“Fighting to Stay Free” #199...January 2016
And now, ladies and gentlemen…
…did you ever wonder how much has changed – or not – from when radio began, to now?
ORIGIN OF PROGRAMMING
1915: All from station studios or broadcaster’s homes
1935: Most from national network studios
1965: Most from station studios
2015: Still mostly from station studios, but moving back toward national
1915: Not necessary, as most early stations in test mode
1935: Not as necessary, except for network announcers and local pickup time
1965: A must for all stations all day, except for some automated FM
2015: Necessary in drive times, arguably expendable elsewhere
1915: All live
1935: Most live, some network programs recorded for broadcast
1965: Most live and locally originated, few recorded or live network programs.
2015: Most live but not necessarily locally originated, many recorded short-form programs for weekdays and multiple-hour for weekends
USE OF MUSIC
1915: Almost entirely music content
1935: Part of network programming, as live performances vs. recorded, while recorded music fills non-network time or featured on non-network affiliate stations
1965: Almost entirely music content on AM and FM, with news and talk formats just beginning
2015: Mostly music on FM, while AM features non-music content such as talk/news/sports
USE OF LIVE MUSIC
1915: Rare except for solo performances
1935: Almost nightly on network radio programs
1965: Common on FM, initially for classical and folk genres, later for rock as progressive/free-form FMs (and syndicated live rock programs) flourish
2015: Rare except for solo performances
CHIEF PURPOSE OF RECORDED MUSIC
1915: Filling time
1935: Filling time between network programming, or program content on smaller non-affiliated stations
1965: Reflecting - and creating - popularity
2015: Legitimizing popularity
1935: Daily reports/coverage but newspapers rule, which would change during World War II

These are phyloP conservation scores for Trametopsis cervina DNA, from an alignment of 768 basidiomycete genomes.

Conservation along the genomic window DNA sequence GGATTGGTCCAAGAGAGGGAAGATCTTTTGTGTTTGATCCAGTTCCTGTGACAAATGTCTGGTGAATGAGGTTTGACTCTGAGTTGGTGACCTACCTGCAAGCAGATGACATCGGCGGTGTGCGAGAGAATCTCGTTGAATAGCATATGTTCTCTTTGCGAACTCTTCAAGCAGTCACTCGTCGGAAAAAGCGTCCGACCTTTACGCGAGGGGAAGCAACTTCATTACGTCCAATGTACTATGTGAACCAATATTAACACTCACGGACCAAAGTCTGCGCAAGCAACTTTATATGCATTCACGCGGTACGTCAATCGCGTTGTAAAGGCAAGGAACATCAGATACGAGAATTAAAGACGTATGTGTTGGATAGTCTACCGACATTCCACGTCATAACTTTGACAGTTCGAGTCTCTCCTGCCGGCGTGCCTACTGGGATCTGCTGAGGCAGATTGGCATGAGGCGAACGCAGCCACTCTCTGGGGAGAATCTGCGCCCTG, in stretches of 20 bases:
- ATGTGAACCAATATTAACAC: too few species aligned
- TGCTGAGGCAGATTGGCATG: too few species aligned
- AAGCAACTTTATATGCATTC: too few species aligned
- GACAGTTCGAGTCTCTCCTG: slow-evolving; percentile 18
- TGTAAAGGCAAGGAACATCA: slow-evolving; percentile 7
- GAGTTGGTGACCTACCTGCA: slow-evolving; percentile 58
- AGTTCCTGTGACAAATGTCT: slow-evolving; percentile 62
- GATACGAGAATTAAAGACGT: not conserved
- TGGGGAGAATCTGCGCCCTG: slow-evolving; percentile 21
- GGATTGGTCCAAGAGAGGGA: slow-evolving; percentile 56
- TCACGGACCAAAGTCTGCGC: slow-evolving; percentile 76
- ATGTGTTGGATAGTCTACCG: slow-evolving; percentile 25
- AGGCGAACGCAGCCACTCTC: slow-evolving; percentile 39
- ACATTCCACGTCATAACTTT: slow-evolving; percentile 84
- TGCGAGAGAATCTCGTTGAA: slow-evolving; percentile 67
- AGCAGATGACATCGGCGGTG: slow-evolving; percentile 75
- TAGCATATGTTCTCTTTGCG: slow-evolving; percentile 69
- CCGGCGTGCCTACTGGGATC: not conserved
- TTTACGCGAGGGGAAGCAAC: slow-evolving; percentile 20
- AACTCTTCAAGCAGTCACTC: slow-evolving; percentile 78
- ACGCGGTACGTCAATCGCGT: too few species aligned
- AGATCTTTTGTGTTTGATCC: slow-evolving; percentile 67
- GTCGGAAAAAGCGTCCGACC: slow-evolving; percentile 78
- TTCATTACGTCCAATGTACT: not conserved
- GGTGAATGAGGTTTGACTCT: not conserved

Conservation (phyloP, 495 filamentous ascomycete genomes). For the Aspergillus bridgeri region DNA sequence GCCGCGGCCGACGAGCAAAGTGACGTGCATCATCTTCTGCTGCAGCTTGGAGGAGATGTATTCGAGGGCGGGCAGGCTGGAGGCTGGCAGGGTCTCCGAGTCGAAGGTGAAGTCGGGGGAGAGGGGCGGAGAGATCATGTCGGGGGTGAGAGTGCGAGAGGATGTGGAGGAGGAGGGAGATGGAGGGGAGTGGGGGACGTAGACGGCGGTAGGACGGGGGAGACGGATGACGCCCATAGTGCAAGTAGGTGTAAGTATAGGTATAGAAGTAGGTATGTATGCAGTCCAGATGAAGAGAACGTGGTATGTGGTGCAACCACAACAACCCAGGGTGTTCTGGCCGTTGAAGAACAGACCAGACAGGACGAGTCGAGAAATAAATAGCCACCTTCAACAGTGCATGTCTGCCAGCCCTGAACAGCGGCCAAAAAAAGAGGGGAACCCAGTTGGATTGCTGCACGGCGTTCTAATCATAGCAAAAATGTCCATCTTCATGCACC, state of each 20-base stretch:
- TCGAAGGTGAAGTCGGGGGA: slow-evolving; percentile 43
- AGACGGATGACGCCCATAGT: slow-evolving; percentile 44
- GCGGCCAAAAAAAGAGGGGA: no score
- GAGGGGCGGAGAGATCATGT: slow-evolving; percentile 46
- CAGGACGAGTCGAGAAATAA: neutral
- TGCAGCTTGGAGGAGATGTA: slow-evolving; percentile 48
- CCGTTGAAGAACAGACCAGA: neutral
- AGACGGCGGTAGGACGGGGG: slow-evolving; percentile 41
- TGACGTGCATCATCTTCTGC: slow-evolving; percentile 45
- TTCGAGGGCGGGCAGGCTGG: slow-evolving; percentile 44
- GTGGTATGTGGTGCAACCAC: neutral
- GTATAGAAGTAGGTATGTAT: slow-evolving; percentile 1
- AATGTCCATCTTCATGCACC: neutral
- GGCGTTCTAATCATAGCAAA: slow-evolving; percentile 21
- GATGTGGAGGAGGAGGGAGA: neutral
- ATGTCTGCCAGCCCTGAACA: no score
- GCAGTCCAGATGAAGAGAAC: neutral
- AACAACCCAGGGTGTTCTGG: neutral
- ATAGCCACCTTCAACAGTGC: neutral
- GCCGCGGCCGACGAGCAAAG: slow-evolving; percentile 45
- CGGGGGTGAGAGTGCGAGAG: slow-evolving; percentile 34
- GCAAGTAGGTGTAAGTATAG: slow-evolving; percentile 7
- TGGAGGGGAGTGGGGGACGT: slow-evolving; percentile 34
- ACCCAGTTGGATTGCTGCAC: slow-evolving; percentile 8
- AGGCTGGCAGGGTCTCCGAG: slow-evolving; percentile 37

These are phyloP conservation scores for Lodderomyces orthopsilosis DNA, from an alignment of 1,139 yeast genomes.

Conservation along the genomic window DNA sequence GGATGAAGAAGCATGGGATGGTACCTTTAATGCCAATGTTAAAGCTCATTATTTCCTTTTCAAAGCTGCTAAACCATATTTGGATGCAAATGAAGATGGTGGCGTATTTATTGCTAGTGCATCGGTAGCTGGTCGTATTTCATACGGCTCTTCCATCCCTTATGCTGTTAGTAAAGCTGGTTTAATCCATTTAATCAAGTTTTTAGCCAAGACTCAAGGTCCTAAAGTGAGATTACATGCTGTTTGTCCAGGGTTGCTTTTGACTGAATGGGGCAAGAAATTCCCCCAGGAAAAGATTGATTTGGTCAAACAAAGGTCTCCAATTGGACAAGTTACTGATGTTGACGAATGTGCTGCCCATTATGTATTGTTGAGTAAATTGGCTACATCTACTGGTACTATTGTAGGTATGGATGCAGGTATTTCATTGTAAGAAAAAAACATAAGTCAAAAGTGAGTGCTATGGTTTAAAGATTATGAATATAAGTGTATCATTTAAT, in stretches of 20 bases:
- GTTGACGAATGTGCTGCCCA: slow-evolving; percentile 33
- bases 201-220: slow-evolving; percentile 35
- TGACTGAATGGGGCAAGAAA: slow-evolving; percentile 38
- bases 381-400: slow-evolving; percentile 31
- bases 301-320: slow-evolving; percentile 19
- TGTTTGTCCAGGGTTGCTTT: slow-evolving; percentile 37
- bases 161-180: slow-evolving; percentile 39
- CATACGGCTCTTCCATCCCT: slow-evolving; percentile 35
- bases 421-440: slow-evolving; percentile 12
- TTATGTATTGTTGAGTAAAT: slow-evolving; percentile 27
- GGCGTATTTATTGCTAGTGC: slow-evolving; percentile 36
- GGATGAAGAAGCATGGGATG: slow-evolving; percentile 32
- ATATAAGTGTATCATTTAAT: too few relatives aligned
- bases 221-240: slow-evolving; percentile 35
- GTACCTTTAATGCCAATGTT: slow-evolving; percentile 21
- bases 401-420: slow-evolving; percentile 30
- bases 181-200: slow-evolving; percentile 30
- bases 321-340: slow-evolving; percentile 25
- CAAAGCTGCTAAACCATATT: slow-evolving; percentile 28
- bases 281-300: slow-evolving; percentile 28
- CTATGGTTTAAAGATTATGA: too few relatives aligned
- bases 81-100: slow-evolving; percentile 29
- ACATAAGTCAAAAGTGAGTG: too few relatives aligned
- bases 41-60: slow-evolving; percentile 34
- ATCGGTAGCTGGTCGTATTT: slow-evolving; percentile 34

1965: Hourly reports and immediacy rivaling newspapers and television
2015: Mostly on News-formatted and AM stations, rivaled by cable and Internet’s anytime-availability
1915: Well, there was talk-ing.
1935: Still not yet a ‘conversation medium,’ which would also change during World War II, primarily in overnights.
1965: Rise of the format with syndicated night hosts and local hosts in major markets, covering all topics
2015: Primarily politically-driven, but also lifestyle-driven on mostly FM morning programs
1935: Coverage of major events like World Series, heavyweight boxing and Kentucky Derby
1965: Full-season coverage of local teams
2015: See 1965, add sports talk and network coverage
1915: That’s all there was, if any content at all
1935: Minimal to the point of eventual FCC regulations to expand on it
1965: Plenty, even down to the music, where regional hits happened, and FCC regulations spurred more by limiting FM simulcasting
2015: Not enough, with national news and music programming compromising localness
1935: None, with network dominance
1965: Some talk shows, soon to be music with American Top 40 in 1970
2015: Available in virtually all dayparts. Today’s network radio.
SERVING THE PUBLIC
1915: Even then, important
1935: Mandate of the then-new FCC, but not necessarily of network-affiliated stations
1965: Required of all stations, with even top 40 stopping for public service programs; NPR forms in 1970
2015: No longer required
1915: Not relevant
1935: Highest ever, especially during the Depression and being the only immediate audio medium
1965: Still high, positioned as car, bedroom and personal companion, and music source
2015: Perhaps lowest ever, with younger consumers not even owning a radio, preferring alternate music sources online
What does it all mean? I leave that to you.
Shameless plug section
N-N-N-N-Nineteen: that thing with Rich Appel, which tries to bring back radio as it was (and never was) closest to the 1965 column above, is now heard every week on 19 stations in two continents. But all you have to know is, it’s easy to listen to just about anytime every weekend. A when/where/how-to-listen guide, along with everything else you’d ever want to know – and some things you probably don’t – is at http://www.thatthingshow.com/. If you’re already tuned in, thanks for being an Applehead.
Rich Appel is a talented and experienced writer about the radio and music industries. He's written Hz So Good since 1996, and written for Billboard since 2011. His services are available for your publication or website. Contact Rich at email@example.com.